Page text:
With her smoldering looks and guitar hooks, Joan Jett had rock-star charisma to rival any man's. Jett burst onto the scene as a solo artist with "I Love Rock 'n' Roll," the three-chord anthem that topped the Billboard pop chart on March 20, 1982.
"I Love Rock 'n' Roll" was originally written and recorded in 1975 by a British group called the Arrows, who never made an impact on this side of the Atlantic. Joan Jett heard the song in 1977 while touring the U.K. with the Runaways, the teenage hard-rock girl group that also launched the career of hair-metal diva Lita Ford. Following the demise of the Runaways, Jett kicked off her solo career with a roughed-up version of Lesley Gore's "You Don't Own Me" in 1979 and a debut album called Bad Reputation in 1980. While that album's title track has since become regarded as a classic, it was not until 1982's "I Love Rock 'n' Roll," from the album of the same name, that Joan Jett truly became a household name.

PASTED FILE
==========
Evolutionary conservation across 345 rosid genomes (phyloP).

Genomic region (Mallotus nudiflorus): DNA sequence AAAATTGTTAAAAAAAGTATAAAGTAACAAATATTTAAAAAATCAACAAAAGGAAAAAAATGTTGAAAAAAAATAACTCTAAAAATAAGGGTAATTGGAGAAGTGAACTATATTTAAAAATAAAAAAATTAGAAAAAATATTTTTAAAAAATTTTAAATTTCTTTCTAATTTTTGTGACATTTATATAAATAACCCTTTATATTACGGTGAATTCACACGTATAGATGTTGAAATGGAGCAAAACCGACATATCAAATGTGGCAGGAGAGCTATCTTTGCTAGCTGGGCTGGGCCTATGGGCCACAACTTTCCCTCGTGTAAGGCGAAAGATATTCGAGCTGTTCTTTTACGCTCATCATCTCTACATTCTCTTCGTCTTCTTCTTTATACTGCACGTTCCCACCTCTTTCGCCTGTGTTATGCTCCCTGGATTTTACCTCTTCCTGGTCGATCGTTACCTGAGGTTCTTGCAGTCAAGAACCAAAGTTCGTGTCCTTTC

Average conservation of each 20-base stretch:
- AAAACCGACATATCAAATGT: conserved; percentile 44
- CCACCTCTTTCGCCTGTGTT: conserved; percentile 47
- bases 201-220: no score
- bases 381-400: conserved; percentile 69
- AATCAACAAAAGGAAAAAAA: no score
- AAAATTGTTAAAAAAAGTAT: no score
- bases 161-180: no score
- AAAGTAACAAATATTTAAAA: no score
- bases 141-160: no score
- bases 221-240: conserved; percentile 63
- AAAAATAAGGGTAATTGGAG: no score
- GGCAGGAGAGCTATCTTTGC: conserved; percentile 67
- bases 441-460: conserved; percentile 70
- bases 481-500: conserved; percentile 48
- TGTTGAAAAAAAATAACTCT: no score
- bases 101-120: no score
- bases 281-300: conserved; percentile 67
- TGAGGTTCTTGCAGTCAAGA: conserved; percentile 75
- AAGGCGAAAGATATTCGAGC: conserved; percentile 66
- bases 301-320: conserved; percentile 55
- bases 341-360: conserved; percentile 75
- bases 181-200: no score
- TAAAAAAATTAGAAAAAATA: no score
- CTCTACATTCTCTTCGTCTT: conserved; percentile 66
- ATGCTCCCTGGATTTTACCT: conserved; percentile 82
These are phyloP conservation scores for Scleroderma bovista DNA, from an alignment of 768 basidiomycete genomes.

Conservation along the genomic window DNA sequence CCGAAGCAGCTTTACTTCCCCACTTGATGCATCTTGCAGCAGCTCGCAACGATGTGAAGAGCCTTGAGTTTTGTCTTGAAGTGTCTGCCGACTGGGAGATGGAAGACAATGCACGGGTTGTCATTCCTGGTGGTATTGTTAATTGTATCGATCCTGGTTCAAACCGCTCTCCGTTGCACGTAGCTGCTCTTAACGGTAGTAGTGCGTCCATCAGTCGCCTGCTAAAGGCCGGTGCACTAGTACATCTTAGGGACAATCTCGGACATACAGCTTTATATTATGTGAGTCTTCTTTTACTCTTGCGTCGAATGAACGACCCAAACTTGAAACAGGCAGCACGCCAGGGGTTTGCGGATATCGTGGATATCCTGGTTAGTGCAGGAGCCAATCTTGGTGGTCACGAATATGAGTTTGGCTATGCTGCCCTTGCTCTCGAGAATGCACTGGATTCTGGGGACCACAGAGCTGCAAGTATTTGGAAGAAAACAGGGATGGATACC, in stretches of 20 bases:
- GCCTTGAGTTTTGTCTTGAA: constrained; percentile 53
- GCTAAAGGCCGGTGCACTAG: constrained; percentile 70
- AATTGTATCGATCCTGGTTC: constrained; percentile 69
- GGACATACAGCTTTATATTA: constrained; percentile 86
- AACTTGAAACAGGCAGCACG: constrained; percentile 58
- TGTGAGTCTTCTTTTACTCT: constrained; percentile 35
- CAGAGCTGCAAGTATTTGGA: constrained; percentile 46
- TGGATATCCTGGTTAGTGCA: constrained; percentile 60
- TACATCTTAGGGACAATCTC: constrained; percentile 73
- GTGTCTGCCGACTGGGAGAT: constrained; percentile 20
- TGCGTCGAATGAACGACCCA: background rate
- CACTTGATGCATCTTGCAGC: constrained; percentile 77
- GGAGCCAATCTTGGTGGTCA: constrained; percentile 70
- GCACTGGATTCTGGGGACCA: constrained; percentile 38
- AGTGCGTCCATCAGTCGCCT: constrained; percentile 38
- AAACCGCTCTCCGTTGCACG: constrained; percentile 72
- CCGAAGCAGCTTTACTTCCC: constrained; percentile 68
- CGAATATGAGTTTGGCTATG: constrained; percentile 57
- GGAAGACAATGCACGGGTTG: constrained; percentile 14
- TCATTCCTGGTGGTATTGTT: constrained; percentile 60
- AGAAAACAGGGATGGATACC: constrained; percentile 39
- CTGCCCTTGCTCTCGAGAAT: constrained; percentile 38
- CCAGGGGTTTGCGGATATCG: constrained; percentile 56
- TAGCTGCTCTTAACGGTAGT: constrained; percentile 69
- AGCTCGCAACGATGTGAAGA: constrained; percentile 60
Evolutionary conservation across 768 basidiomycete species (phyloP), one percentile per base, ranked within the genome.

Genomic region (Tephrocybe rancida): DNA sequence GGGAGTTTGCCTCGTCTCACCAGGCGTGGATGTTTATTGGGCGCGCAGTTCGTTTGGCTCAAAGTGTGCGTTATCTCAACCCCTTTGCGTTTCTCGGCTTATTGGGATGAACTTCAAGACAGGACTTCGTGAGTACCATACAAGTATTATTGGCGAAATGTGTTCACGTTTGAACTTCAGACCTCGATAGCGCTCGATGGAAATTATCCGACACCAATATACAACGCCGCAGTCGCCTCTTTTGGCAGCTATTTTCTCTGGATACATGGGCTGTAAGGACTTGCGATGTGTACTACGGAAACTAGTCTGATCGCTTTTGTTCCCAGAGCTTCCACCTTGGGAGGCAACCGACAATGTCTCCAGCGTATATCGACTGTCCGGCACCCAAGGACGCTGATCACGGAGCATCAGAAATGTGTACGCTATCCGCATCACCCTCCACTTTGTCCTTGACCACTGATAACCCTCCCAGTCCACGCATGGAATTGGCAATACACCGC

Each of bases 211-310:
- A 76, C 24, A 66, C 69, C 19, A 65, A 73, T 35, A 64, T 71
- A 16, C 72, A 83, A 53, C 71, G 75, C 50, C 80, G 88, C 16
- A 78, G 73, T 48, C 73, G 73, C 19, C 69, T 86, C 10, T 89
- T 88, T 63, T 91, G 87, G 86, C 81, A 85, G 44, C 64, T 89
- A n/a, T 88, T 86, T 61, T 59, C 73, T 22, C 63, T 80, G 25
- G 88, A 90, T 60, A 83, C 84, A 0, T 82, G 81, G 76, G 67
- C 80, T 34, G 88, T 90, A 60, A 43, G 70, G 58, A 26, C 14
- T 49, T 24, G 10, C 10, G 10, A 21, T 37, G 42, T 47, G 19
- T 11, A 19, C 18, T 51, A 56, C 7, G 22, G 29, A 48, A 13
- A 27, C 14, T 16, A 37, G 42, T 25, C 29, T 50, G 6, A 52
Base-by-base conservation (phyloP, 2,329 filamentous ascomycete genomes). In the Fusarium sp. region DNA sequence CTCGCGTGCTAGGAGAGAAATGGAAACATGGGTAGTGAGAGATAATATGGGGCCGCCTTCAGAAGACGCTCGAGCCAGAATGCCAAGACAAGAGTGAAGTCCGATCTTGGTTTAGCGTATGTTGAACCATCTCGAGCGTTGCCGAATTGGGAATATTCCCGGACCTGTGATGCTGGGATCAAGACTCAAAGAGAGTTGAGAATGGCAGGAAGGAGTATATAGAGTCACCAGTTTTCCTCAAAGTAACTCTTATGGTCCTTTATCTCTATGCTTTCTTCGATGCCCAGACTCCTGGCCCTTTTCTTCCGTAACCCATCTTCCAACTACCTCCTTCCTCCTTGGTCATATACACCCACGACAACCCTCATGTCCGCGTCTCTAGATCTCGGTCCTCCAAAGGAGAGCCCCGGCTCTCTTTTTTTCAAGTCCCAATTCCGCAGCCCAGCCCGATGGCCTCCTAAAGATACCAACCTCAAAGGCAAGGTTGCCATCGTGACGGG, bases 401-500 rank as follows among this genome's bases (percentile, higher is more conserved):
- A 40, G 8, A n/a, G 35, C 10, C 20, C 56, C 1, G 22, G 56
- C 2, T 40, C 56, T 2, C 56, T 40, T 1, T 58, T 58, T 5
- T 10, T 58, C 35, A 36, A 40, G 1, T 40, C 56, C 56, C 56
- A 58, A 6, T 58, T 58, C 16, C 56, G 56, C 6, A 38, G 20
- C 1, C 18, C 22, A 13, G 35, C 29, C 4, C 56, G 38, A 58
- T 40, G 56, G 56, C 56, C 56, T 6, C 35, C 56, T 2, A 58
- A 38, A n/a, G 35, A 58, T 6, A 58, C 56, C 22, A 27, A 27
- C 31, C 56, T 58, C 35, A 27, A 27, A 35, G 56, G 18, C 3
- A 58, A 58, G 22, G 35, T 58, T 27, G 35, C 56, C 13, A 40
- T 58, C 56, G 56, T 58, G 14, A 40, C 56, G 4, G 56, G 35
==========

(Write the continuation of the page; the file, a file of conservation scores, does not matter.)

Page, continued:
As big as she became, however, it was always clear that Joan Jett could have been bigger if she made the necessary compromises. With much of the population of America's young men already eating out of her hand, all she needed to do was soften her image just the tiniest bit, and she may just have been able to rule the music world. But by refusing to bend to commercial convention and adopt a more feminized persona, Joan Jett did more than just leave room for the future career of Courtney Love. She also proved that she loved rock and roll more than she loved being a pop star, and she cemented a reputation for integrity that will likely stand intact long after most of her followers have been forgotten.